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    This is ispell version 3.3, an interactive spelling checker.

Contents of this README file:

    What Is Ispell and Why Do I Want It?
    What's New in This Version?
    Where Can I Get Ispell?
    OK, How Do I Install It?
    Who Wrote Ispell?
    Where Do I Send Bug Reports?
    How Do I Reference Ispell in Scholarly Papers?
    Where Do I Get Dictionaries?
    How Long Does It Take to Make Dictionaries?
    Special Installation Notes for Certain Machines
    What About Ispell for MS-DOS?

Note: this README file might not contain the latest information about
ispell.  For that information, visit the ispell Web page:


What Is Ispell and Why Do I Want It?

    Ispell is a fast screen-oriented spelling checker that shows you
    your errors in the context of the original file, and suggests possible
    corrections when it can figure them out.  Compared to UNIX spell, it
    is faster and much easier to use.  Ispell can also handle languages
    other than English.
What's New in This Version?

    Ispell 3.3 offers improved support for international languages,
    improved deformatting, and better support for compilation on
    Windows systems.  All known security holes have been closed.
    A number of small bugs are also fixed.

Where Can I Get Ispell?

    Point your Web browser at the ispell home page:

    The current version of ispell is available for Web download from using the following URL:

    The latest version is always named "ispell-3.3.xx.tar.gz", where
    "xx" is the patch level.  There are also sometimes files named
    "README-patchxx", which contain notes specific to a given version.

    A number of ftp mirror sites also store ispell.  Check your
    favorite search engine for "ispell-3.3" to find a site near you.
    Ispell comes with English dictionaries.  For other languages,
    visit the ispell dictionaries Web page at:

OK, How Do I Install It?

    Quick installation instructions for American English:

	1) Download Ispell from
	2) gunzip ispell-3.3.xx.tar.gz
	3) tar -xvf ispell-3.3.xx.tar
	4) cd ispell-3.3.xx
	5) Copy one of the sample local.h files to local.h:
		cp local.h.bsd local.h
		cp local.h.cygwin local.h
		cp local.h.linux local.h
		cp local.h.macos local.h
		cp local.h.solaris local.h
		cp local.h.generic local.h
	6) If you used the generic local.h file and are using a
	    USG-style system (Linux, IRIX, HP-UX, Solaris, etc):
		Edit local.h and change:
		#undef USG
		#define USG
	7) make all
	    If you get compile errors in term.c, do step 6 (or undo it
	    if you already did it).
	8) make install

    Long installation instructions:

    (For installation on MS-DOS, see the section about MS-DOS at the
    end of this file.)

    Ispell is quite portable (thanks to many people).  If you speak
    American English and have one of the pre-configured systems,
    follow the instructions above.

    For more complex installations, you will have to create a fancier
    local.h file.  All customization of ispell, even for the Makefile,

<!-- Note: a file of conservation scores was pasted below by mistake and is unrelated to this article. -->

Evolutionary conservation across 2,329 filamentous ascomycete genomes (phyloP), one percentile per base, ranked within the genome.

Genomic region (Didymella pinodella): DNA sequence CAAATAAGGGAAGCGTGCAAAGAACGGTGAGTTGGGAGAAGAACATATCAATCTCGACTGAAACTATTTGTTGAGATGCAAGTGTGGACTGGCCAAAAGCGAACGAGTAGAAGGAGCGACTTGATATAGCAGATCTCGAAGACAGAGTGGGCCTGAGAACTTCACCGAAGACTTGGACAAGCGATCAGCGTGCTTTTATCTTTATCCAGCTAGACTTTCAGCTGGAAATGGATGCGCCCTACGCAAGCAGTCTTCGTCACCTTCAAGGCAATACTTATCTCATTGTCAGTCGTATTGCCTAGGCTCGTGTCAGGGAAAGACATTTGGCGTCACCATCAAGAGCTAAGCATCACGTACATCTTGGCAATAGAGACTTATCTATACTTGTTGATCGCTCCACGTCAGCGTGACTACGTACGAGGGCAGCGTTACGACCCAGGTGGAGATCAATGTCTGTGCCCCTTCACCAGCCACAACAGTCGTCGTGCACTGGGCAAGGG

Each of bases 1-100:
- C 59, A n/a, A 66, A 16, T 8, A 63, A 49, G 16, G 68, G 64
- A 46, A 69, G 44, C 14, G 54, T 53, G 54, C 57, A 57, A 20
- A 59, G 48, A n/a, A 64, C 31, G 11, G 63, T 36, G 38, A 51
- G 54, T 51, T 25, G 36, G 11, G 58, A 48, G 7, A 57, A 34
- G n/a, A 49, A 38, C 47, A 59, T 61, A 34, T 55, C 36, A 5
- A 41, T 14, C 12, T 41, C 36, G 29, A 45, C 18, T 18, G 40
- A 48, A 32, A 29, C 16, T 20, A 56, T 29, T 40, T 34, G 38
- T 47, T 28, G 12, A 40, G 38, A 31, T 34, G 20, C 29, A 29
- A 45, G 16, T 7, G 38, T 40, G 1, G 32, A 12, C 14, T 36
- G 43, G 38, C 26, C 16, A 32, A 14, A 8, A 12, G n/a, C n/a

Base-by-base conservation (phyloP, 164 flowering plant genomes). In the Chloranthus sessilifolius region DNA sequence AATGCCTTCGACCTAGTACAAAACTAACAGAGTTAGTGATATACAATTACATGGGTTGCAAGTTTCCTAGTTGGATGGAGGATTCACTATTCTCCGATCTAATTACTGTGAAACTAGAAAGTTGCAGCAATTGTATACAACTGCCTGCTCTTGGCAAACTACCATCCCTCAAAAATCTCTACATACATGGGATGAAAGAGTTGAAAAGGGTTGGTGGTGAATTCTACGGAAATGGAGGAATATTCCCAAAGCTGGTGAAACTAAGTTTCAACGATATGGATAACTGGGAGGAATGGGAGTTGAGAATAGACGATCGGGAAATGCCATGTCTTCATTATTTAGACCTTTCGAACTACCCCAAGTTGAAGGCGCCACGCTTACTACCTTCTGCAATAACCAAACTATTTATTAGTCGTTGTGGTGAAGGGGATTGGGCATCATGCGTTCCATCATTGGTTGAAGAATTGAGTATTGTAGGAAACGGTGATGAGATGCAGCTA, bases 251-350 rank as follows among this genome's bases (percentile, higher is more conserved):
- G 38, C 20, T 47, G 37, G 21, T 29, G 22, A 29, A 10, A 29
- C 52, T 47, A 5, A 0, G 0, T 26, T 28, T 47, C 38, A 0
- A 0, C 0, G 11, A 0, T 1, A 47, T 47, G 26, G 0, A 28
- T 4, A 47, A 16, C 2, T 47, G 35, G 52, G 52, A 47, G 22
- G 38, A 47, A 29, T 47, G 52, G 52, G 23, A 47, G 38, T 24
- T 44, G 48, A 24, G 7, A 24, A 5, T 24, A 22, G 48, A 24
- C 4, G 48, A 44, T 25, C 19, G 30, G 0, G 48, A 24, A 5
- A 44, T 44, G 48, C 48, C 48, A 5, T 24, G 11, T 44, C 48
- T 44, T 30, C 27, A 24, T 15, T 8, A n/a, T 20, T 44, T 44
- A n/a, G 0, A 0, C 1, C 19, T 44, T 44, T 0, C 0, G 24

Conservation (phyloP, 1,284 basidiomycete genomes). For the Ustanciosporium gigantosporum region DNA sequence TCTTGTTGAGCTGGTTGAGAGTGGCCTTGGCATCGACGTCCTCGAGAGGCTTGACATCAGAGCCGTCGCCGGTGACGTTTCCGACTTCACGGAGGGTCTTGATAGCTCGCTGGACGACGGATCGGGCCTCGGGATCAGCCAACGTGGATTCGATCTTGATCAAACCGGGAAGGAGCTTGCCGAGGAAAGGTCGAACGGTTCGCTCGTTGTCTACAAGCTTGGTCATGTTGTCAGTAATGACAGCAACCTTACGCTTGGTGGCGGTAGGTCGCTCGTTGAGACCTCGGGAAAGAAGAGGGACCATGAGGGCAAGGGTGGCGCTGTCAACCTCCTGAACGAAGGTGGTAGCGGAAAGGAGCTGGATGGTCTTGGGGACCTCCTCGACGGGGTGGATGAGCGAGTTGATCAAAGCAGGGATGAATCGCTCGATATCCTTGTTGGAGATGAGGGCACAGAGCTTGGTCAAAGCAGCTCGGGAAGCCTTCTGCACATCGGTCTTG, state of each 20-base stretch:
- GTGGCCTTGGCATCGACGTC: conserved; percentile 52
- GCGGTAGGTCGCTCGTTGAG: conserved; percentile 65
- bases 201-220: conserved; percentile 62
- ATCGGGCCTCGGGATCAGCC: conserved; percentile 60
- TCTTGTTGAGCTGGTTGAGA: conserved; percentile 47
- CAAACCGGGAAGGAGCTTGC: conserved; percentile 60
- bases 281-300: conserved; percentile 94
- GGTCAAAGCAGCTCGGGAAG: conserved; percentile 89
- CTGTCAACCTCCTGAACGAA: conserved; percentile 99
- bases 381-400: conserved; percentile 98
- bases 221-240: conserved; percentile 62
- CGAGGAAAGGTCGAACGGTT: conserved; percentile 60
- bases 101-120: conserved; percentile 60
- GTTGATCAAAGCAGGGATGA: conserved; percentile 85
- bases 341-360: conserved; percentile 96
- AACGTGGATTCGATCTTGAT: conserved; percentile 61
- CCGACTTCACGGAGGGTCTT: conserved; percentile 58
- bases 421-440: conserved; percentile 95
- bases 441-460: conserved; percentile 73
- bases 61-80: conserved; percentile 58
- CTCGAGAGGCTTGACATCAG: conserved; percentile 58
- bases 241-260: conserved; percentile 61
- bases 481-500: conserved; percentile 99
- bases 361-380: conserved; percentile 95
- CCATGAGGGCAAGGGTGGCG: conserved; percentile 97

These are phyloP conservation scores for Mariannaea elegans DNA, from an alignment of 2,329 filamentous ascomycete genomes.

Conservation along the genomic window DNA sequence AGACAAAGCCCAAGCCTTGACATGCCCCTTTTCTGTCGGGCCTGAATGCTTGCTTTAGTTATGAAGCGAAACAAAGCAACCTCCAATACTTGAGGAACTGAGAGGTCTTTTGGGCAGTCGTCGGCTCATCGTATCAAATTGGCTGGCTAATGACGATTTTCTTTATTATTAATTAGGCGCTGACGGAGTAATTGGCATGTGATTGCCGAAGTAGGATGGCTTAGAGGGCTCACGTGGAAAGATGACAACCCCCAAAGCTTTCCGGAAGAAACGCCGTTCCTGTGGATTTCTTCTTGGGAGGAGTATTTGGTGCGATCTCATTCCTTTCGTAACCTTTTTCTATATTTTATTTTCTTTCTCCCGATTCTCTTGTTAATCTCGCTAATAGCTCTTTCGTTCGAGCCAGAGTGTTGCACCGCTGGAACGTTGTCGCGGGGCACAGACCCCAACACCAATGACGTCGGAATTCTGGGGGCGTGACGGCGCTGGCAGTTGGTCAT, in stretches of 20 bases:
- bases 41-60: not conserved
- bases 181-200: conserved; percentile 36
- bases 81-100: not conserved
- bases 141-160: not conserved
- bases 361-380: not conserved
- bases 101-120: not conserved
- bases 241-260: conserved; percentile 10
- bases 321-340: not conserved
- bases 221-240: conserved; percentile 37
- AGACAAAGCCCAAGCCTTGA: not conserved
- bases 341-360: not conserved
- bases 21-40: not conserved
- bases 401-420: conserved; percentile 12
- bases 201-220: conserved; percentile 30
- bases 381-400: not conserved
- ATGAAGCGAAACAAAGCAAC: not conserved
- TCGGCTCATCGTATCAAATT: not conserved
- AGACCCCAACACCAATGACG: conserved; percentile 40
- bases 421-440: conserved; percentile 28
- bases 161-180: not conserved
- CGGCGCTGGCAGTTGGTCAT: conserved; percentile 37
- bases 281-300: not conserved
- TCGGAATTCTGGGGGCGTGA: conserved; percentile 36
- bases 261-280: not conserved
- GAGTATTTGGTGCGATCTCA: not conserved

is done by creating or editing the file "local.h" to override the
    default definitions of certain variables.  The most common change
    is to add or remove "#define USG" so that term.c will compile.
    The next most common changes will be to the LANGUAGES variable (to
    set the languages; see also the Makefiles in the various language
    subdirectories), CC (to choose gcc), and BINDIR through MAN45DIR
    (to control where ispell is installed).  There are many other
    configuration parameters; see config.X for the complete list and
    further instructions.  *DO NOT* make changes to config.X or to any
    of the Makefiles.  Anything you define in "local.h" will override
    definitions in those files.

    The English-language dictionary comes in four sizes: small,
    medium, large, and extra-large.  I recommend using the medium
    dictionary unless you are very short on space.  The small and
    medium dictionaries have been hand-checked against a paper
    dictionary to improve their accuracy.  This is not true of the two
    larger ones.  The large and extra-large dictionaries contain
    less-frequently-used words and are known to have misspelling in
    them.  Also, even a correct large dictionary can hide misspellings
    of short words because there is some similar word that nobody
    uses.  (For example, the crossword-puzzle favorite "ort" can keep
    you from finding a place where you mistyped "or".)

    If you have a list of extra words (such as /usr/share/dict/words
    on some commercial Unixes), you can also choose to make a "plus"
    version, named by adding a plus sign to the size indication, to
    include that list in your dictionary.  Because many modern
    computers don't have /usr/share/dict/words, the default dictionary
    is the "non-plus" version.

    After all edits, you are ready to compile ispell.  Simply type
    "make all" to compile all the programs, put the dictionaries
    together, and build the hash file.  If you get errors while
    compiling term.c, change the setting of "#define USG" in your
    local.h file and try again.

    After your first make completes, you are ready to install ispell.
    The standard "make install" will install ispell, the auxiliary
    programs and scripts, the manual page, and the dictionary hash
    file, all in the directories you have chosen for them.  This
    usually has to be done as root, and on some systems you will not